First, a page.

8 Responses to “Nano Concerns and the Production of Useful Scientific Information”

  1. Lisa Dilling Says:

    Hi Bets, you raise an interesting point, and one that I resonate with. One of the challenges in my mind, though, is how do you discover what is useful when the technology is just emerging or not even really apparent yet? I think it’s a big challenge, for all of our attempts to do research in a way that takes into account what decision makers need. Seems the default is to do as you mention earlier in your post– clean up the mess after the fact, only discovering too late what the most salient pieces of info. were. Do we have any good models for how to do this hand in hand with emerging technologies that aren’t yet defined?

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  3. Elizabeth Says:

    Thanks for the question, Lisa.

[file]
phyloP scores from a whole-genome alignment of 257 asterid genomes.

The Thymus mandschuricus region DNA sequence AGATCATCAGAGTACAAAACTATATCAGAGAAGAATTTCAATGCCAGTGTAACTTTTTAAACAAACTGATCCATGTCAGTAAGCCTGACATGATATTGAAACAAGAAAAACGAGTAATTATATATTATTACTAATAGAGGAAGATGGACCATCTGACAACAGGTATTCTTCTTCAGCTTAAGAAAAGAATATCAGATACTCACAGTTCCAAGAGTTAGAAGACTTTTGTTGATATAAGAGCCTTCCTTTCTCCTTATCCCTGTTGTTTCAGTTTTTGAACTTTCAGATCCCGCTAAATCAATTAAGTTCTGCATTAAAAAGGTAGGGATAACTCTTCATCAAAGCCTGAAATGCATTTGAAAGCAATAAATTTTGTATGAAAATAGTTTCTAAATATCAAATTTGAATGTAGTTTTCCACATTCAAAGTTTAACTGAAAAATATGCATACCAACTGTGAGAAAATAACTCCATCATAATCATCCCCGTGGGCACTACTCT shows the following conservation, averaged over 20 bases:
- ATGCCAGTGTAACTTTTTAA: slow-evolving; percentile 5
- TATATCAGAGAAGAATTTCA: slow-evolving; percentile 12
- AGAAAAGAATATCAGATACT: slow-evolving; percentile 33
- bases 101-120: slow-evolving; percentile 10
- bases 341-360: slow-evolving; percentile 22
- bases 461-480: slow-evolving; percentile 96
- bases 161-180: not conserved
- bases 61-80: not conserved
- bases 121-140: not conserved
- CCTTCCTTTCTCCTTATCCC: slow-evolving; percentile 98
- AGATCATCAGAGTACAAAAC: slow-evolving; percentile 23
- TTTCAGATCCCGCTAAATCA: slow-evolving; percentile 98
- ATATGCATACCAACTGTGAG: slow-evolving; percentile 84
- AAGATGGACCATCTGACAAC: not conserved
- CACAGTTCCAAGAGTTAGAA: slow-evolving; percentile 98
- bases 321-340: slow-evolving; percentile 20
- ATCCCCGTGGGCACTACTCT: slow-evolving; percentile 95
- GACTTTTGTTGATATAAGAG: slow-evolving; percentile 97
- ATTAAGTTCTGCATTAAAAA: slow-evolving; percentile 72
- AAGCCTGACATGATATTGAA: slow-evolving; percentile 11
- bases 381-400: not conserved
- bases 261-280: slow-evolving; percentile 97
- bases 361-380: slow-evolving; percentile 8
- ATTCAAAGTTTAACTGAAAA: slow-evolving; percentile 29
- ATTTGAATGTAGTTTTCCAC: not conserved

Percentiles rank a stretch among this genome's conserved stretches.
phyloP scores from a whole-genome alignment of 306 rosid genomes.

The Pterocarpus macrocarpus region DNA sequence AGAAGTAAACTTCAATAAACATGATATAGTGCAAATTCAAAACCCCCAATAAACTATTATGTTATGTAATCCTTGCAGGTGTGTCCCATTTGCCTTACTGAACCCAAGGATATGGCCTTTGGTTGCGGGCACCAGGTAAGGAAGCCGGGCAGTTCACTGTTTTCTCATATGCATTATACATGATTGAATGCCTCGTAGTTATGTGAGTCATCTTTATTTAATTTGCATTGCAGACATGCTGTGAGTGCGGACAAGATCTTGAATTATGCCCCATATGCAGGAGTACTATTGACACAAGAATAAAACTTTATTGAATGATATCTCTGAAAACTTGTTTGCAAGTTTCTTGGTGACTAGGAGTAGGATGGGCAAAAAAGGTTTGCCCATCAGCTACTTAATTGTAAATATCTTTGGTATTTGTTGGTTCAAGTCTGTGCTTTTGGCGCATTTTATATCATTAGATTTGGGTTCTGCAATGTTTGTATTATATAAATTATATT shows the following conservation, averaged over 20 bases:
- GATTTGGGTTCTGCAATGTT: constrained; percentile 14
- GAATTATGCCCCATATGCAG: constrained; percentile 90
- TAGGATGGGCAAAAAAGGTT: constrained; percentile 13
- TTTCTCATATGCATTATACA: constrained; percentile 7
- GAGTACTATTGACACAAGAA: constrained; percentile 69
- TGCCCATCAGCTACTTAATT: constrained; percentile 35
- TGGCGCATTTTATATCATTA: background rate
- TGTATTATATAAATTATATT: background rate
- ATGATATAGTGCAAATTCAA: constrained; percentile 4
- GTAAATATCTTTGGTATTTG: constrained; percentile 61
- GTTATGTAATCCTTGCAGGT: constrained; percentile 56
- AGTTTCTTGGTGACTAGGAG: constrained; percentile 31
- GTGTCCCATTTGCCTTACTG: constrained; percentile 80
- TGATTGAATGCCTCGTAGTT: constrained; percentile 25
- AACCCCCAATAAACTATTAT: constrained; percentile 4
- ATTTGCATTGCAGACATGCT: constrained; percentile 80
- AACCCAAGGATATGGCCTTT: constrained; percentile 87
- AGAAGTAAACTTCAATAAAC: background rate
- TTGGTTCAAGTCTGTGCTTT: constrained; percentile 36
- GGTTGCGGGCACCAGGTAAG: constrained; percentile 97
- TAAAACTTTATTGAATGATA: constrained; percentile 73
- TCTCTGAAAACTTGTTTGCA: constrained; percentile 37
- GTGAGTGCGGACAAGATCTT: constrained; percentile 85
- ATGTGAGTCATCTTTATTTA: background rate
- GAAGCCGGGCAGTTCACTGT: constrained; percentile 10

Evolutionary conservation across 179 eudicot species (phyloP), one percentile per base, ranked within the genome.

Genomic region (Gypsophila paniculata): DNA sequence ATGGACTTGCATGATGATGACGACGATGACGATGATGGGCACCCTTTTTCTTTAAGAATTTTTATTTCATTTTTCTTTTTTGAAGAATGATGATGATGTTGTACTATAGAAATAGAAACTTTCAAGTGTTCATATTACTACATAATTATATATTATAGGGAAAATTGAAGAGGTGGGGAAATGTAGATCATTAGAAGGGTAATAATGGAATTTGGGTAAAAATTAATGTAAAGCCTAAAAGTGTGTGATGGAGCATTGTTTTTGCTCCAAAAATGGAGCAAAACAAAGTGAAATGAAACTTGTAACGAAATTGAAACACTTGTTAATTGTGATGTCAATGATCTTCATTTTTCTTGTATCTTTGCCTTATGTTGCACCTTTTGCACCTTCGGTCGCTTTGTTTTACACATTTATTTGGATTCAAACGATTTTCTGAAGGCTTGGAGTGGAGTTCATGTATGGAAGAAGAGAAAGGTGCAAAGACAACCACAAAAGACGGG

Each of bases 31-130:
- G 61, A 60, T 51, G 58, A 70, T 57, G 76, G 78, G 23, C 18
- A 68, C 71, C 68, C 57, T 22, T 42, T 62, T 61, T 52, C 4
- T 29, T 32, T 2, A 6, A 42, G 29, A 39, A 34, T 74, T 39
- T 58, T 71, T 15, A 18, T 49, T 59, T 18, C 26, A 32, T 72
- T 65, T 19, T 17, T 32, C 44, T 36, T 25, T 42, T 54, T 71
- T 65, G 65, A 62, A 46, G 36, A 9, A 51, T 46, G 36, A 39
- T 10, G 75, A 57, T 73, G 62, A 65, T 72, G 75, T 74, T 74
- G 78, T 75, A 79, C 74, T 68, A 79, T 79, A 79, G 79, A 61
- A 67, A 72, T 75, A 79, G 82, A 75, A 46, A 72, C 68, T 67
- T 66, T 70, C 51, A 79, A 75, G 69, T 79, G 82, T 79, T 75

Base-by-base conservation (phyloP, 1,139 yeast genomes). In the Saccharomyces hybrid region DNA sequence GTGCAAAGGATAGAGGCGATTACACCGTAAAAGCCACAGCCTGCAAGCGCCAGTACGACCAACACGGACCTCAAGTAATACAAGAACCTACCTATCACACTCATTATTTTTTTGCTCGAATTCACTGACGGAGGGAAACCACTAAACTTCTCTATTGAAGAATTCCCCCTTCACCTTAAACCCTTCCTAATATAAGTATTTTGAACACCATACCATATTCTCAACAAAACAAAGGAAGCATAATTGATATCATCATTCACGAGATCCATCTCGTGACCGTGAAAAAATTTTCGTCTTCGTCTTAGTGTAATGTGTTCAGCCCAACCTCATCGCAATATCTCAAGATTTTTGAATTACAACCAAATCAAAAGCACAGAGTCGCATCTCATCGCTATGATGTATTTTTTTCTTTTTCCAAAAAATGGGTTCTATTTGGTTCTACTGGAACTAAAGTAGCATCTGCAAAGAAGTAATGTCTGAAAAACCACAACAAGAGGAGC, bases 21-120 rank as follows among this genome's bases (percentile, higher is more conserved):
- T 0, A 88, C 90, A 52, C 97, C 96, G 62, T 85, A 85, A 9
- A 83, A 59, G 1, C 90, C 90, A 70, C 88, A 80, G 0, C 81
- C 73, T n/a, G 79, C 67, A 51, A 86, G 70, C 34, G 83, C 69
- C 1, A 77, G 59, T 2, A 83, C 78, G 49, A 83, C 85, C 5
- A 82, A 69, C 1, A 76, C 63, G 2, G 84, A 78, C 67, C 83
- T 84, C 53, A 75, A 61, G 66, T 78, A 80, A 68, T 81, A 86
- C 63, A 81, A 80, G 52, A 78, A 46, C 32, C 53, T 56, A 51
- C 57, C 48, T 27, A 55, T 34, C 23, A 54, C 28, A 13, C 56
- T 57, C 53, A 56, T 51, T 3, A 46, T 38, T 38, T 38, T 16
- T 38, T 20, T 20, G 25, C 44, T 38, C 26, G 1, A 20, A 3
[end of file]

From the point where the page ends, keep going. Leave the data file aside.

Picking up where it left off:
I think the best approach to this is through an intentional and iterative process that involves all of the stakeholders early on. The idea behind this is two-fold. First, those individuals involved in the production, dissemination and use of such information get together, form relationships and build social capital early in the process. By social capital I mean how they relate to one another, trust, reciprocity, norms of behavior, etc. We know from the literature about social capital that it helps to reduce transaction costs and legitimizes the process of collaboration and the product of the scientific information. Let’s say for the moment that it is too early to identify exactly what constitutes useful information at this point. But by establishing the social institutions now that we will need in the future, we’ll be well positioned – having developed social capital among stakeholders – to ensure the production of information that is both salient and legitimate.